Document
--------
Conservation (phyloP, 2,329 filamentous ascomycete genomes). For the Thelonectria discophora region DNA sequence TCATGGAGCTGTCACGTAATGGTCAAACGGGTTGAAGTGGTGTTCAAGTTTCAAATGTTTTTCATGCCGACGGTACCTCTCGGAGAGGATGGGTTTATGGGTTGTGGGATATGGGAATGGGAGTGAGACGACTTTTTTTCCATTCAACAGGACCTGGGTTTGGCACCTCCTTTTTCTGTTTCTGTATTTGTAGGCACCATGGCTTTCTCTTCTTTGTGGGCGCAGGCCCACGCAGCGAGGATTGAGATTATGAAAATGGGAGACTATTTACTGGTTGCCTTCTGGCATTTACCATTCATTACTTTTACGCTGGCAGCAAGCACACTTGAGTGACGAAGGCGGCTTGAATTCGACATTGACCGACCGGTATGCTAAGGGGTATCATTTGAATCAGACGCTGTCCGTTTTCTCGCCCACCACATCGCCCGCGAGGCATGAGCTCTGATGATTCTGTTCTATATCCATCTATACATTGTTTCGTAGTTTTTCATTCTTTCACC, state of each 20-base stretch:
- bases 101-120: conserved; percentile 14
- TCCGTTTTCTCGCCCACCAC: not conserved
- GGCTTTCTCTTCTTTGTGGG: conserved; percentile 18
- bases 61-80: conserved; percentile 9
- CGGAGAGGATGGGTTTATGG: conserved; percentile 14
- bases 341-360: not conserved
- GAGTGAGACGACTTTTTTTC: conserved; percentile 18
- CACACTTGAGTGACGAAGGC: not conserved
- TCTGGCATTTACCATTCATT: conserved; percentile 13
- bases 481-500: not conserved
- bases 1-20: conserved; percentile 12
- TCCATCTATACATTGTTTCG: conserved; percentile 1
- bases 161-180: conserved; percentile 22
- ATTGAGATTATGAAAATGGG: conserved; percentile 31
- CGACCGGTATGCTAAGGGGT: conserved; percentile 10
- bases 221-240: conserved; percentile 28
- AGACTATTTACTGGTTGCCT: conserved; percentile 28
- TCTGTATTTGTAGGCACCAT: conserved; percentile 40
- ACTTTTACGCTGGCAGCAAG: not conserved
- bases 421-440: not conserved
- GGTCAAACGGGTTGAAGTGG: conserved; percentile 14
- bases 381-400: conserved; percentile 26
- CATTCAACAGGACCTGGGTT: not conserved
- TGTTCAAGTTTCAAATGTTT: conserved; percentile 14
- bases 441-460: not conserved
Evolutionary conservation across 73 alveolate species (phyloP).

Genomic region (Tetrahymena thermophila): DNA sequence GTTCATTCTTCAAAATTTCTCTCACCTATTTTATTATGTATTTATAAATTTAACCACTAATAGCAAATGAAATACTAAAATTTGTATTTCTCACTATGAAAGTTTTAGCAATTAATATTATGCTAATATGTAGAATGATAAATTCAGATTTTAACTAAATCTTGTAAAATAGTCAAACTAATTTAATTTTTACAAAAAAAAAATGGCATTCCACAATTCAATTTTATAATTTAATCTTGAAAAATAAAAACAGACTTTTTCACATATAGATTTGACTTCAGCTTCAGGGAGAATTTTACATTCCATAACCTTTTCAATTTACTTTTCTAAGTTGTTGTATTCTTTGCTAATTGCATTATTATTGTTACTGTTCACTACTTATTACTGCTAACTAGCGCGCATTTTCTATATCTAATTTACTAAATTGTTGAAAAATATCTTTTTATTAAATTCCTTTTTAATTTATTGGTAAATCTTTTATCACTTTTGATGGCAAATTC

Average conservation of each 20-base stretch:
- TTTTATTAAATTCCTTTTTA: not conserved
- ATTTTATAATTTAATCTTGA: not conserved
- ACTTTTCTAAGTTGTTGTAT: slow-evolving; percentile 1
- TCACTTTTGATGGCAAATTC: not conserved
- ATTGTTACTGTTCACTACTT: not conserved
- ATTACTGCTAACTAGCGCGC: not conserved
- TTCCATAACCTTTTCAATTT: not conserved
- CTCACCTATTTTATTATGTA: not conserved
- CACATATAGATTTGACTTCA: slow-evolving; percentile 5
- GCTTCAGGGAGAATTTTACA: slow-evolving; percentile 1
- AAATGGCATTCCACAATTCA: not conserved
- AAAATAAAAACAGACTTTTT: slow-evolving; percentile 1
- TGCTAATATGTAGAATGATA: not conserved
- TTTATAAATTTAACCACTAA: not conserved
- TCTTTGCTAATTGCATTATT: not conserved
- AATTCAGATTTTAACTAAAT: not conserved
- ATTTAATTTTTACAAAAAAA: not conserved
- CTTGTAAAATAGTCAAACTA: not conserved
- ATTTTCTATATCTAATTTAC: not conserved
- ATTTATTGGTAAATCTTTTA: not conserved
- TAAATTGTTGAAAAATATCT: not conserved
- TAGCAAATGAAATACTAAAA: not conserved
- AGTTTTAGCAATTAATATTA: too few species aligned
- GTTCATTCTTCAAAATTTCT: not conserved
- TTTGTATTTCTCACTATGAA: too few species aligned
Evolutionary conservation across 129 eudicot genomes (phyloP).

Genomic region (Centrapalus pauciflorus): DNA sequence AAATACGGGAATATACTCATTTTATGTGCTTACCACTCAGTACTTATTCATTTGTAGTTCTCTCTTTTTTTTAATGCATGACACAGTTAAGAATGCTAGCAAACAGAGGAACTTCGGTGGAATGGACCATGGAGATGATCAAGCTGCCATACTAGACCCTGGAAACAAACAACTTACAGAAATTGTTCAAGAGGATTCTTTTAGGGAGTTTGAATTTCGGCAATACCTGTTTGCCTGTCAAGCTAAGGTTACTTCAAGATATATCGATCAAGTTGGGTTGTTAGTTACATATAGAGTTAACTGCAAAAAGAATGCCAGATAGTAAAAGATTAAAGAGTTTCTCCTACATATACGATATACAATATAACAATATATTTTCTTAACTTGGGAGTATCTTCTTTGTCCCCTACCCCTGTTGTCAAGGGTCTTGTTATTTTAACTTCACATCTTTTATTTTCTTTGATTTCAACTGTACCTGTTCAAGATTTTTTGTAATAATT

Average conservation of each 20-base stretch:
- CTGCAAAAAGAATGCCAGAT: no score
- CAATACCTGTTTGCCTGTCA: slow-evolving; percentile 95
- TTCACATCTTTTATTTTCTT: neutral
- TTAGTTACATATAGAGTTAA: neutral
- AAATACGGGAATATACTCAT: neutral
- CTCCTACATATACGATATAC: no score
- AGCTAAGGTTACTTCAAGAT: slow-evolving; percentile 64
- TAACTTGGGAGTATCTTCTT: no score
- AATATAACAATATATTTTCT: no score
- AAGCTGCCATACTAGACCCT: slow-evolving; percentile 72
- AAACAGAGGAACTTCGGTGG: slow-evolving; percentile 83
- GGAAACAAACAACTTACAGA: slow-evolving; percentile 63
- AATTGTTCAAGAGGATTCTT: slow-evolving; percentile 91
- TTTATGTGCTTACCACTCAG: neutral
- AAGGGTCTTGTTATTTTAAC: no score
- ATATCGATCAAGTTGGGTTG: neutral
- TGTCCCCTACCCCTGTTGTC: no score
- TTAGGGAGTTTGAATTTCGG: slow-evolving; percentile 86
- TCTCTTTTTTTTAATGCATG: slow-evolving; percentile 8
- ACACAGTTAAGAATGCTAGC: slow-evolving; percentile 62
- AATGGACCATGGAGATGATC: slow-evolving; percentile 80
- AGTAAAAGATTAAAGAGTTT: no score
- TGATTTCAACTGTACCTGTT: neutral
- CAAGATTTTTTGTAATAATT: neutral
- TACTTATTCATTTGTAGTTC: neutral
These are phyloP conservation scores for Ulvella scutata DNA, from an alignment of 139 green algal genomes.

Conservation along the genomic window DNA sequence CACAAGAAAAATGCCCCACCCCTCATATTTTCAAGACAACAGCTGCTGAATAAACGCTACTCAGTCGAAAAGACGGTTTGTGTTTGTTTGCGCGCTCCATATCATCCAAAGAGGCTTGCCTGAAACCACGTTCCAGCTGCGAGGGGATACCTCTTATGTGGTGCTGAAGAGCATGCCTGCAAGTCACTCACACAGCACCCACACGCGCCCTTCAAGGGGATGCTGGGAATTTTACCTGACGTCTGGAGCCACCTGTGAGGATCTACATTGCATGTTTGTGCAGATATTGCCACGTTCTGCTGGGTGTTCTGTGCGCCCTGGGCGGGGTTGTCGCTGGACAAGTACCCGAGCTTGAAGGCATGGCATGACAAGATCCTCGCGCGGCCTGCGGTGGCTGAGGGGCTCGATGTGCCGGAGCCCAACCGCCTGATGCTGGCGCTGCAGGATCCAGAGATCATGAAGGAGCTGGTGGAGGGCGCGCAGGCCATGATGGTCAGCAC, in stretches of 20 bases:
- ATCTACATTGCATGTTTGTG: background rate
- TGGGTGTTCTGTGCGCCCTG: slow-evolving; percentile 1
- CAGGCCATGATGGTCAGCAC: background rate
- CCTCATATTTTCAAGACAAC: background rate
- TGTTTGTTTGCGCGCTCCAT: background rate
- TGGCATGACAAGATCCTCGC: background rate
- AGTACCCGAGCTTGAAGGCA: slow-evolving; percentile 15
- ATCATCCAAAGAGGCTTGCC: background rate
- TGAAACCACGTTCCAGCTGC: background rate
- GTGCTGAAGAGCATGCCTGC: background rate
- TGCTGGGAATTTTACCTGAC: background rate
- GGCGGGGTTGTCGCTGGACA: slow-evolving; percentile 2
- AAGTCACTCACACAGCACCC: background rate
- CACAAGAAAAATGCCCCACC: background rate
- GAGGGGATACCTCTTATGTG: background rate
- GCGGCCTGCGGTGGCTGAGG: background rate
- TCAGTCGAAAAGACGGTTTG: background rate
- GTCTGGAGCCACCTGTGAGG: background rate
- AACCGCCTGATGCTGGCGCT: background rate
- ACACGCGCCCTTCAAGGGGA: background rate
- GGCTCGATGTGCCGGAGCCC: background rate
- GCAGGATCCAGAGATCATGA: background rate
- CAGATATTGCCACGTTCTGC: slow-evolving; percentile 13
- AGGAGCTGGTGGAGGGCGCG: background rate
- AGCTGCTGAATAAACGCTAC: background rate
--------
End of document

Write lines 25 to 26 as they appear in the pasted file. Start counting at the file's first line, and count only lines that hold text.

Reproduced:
- TGTTCAAGTTTCAAATGTTT: conserved; percentile 14
- bases 441-460: not conserved